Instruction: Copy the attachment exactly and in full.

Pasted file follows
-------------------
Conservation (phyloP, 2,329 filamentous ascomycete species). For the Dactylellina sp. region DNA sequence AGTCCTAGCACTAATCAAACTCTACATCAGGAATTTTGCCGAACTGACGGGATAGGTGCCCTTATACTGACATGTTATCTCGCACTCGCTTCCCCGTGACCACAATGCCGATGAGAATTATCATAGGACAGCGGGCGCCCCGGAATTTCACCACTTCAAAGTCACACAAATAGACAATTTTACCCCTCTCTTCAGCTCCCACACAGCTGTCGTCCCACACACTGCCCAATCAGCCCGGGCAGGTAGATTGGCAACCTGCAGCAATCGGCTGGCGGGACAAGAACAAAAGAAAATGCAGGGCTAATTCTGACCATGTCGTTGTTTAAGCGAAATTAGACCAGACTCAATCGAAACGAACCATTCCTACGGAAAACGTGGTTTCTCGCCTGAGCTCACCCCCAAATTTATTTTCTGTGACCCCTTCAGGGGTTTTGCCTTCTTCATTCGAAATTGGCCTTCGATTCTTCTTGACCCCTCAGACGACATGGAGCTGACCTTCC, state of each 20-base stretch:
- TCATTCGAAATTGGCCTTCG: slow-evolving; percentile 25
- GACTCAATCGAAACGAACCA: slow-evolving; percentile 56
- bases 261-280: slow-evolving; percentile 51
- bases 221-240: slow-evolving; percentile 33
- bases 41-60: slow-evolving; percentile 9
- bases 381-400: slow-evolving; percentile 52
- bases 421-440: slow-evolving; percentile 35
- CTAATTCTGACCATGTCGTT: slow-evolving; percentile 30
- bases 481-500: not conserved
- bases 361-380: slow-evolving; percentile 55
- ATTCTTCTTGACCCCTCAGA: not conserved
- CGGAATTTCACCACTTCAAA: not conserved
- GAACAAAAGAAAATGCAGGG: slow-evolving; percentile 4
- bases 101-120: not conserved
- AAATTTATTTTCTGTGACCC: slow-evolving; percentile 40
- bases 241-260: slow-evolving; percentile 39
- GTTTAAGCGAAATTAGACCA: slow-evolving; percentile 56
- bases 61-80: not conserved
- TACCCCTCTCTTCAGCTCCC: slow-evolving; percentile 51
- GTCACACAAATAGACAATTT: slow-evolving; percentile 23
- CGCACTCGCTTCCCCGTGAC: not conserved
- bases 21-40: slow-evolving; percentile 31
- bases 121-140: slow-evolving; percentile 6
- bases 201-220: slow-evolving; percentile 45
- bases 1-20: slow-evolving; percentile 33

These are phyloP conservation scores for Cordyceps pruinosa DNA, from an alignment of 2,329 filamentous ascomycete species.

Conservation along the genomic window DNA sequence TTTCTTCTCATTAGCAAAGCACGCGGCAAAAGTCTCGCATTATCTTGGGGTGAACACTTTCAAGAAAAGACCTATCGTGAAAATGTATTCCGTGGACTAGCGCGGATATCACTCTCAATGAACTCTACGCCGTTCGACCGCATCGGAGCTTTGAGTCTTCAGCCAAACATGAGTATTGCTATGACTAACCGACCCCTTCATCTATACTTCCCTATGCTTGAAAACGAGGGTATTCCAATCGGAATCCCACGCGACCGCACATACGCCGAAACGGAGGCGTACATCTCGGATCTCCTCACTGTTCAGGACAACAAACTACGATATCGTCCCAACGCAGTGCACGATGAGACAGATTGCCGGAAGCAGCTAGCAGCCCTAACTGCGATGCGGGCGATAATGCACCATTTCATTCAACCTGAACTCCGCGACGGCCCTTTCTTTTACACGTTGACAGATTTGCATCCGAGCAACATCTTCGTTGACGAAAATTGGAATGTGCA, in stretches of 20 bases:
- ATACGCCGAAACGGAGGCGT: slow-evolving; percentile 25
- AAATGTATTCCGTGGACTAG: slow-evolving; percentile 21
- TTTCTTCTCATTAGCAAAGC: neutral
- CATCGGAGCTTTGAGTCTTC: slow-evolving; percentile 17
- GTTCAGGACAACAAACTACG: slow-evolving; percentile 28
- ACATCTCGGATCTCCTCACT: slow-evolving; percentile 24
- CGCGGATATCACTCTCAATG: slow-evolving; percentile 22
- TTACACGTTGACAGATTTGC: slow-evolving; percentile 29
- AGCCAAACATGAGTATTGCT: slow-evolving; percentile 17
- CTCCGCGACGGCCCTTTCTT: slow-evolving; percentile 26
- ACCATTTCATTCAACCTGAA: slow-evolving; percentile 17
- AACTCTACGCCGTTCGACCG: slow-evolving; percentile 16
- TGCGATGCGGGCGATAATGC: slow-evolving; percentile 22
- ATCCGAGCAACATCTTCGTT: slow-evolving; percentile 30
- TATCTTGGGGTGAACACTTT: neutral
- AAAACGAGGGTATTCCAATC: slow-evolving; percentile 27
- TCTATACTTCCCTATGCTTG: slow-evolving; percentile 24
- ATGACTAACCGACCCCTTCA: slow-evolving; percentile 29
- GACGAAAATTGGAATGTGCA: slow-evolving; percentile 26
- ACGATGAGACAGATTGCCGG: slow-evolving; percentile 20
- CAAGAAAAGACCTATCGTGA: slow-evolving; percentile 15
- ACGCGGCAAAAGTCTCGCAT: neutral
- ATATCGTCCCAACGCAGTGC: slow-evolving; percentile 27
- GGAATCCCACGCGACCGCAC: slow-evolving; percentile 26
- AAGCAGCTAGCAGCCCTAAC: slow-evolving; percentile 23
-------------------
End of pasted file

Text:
Conservation (phyloP, 2,329 filamentous ascomycete species). For the Dactylellina sp. region DNA sequence AGTCCTAGCACTAATCAAACTCTACATCAGGAATTTTGCCGAACTGACGGGATAGGTGCCCTTATACTGACATGTTATCTCGCACTCGCTTCCCCGTGACCACAATGCCGATGAGAATTATCATAGGACAGCGGGCGCCCCGGAATTTCACCACTTCAAAGTCACACAAATAGACAATTTTACCCCTCTCTTCAGCTCCCACACAGCTGTCGTCCCACACACTGCCCAATCAGCCCGGGCAGGTAGATTGGCAACCTGCAGCAATCGGCTGGCGGGACAAGAACAAAAGAAAATGCAGGGCTAATTCTGACCATGTCGTTGTTTAAGCGAAATTAGACCAGACTCAATCGAAACGAACCATTCCTACGGAAAACGTGGTTTCTCGCCTGAGCTCACCCCCAAATTTATTTTCTGTGACCCCTTCAGGGGTTTTGCCTTCTTCATTCGAAATTGGCCTTCGATTCTTCTTGACCCCTCAGACGACATGGAGCTGACCTTCC, state of each 20-base stretch:
- TCATTCGAAATTGGCCTTCG: slow-evolving; percentile 25
- GACTCAATCGAAACGAACCA: slow-evolving; percentile 56
- bases 261-280: slow-evolving; percentile 51
- bases 221-240: slow-evolving; percentile 33
- bases 41-60: slow-evolving; percentile 9
- bases 381-400: slow-evolving; percentile 52
- bases 421-440: slow-evolving; percentile 35
- CTAATTCTGACCATGTCGTT: slow-evolving; percentile 30
- bases 481-500: not conserved
- bases 361-380: slow-evolving; percentile 55
- ATTCTTCTTGACCCCTCAGA: not conserved
- CGGAATTTCACCACTTCAAA: not conserved
- GAACAAAAGAAAATGCAGGG: slow-evolving; percentile 4
- bases 101-120: not conserved
- AAATTTATTTTCTGTGACCC: slow-evolving; percentile 40
- bases 241-260: slow-evolving; percentile 39
- GTTTAAGCGAAATTAGACCA: slow-evolving; percentile 56
- bases 61-80: not conserved
- TACCCCTCTCTTCAGCTCCC: slow-evolving; percentile 51
- GTCACACAAATAGACAATTT: slow-evolving; percentile 23
- CGCACTCGCTTCCCCGTGAC: not conserved
- bases 21-40: slow-evolving; percentile 31
- bases 121-140: slow-evolving; percentile 6
- bases 201-220: slow-evolving; percentile 45
- bases 1-20: slow-evolving; percentile 33

These are phyloP conservation scores for Cordyceps pruinosa DNA, from an alignment of 2,329 filamentous ascomycete species.

Conservation along the genomic window DNA sequence TTTCTTCTCATTAGCAAAGCACGCGGCAAAAGTCTCGCATTATCTTGGGGTGAACACTTTCAAGAAAAGACCTATCGTGAAAATGTATTCCGTGGACTAGCGCGGATATCACTCTCAATGAACTCTACGCCGTTCGACCGCATCGGAGCTTTGAGTCTTCAGCCAAACATGAGTATTGCTATGACTAACCGACCCCTTCATCTATACTTCCCTATGCTTGAAAACGAGGGTATTCCAATCGGAATCCCACGCGACCGCACATACGCCGAAACGGAGGCGTACATCTCGGATCTCCTCACTGTTCAGGACAACAAACTACGATATCGTCCCAACGCAGTGCACGATGAGACAGATTGCCGGAAGCAGCTAGCAGCCCTAACTGCGATGCGGGCGATAATGCACCATTTCATTCAACCTGAACTCCGCGACGGCCCTTTCTTTTACACGTTGACAGATTTGCATCCGAGCAACATCTTCGTTGACGAAAATTGGAATGTGCA, in stretches of 20 bases:
- ATACGCCGAAACGGAGGCGT: slow-evolving; percentile 25
- AAATGTATTCCGTGGACTAG: slow-evolving; percentile 21
- TTTCTTCTCATTAGCAAAGC: neutral
- CATCGGAGCTTTGAGTCTTC: slow-evolving; percentile 17
- GTTCAGGACAACAAACTACG: slow-evolving; percentile 28
- ACATCTCGGATCTCCTCACT: slow-evolving; percentile 24
- CGCGGATATCACTCTCAATG: slow-evolving; percentile 22
- TTACACGTTGACAGATTTGC: slow-evolving; percentile 29
- AGCCAAACATGAGTATTGCT: slow-evolving; percentile 17
- CTCCGCGACGGCCCTTTCTT: slow-evolving; percentile 26
- ACCATTTCATTCAACCTGAA: slow-evolving; percentile 17
- AACTCTACGCCGTTCGACCG: slow-evolving; percentile 16
- TGCGATGCGGGCGATAATGC: slow-evolving; percentile 22
- ATCCGAGCAACATCTTCGTT: slow-evolving; percentile 30
- TATCTTGGGGTGAACACTTT: neutral
- AAAACGAGGGTATTCCAATC: slow-evolving; percentile 27
- TCTATACTTCCCTATGCTTG: slow-evolving; percentile 24
- ATGACTAACCGACCCCTTCA: slow-evolving; percentile 29
- GACGAAAATTGGAATGTGCA: slow-evolving; percentile 26
- ACGATGAGACAGATTGCCGG: slow-evolving; percentile 20
- CAAGAAAAGACCTATCGTGA: slow-evolving; percentile 15
- ACGCGGCAAAAGTCTCGCAT: neutral
- ATATCGTCCCAACGCAGTGC: slow-evolving; percentile 27
- GGAATCCCACGCGACCGCAC: slow-evolving; percentile 26
- AAGCAGCTAGCAGCCCTAAC: slow-evolving; percentile 23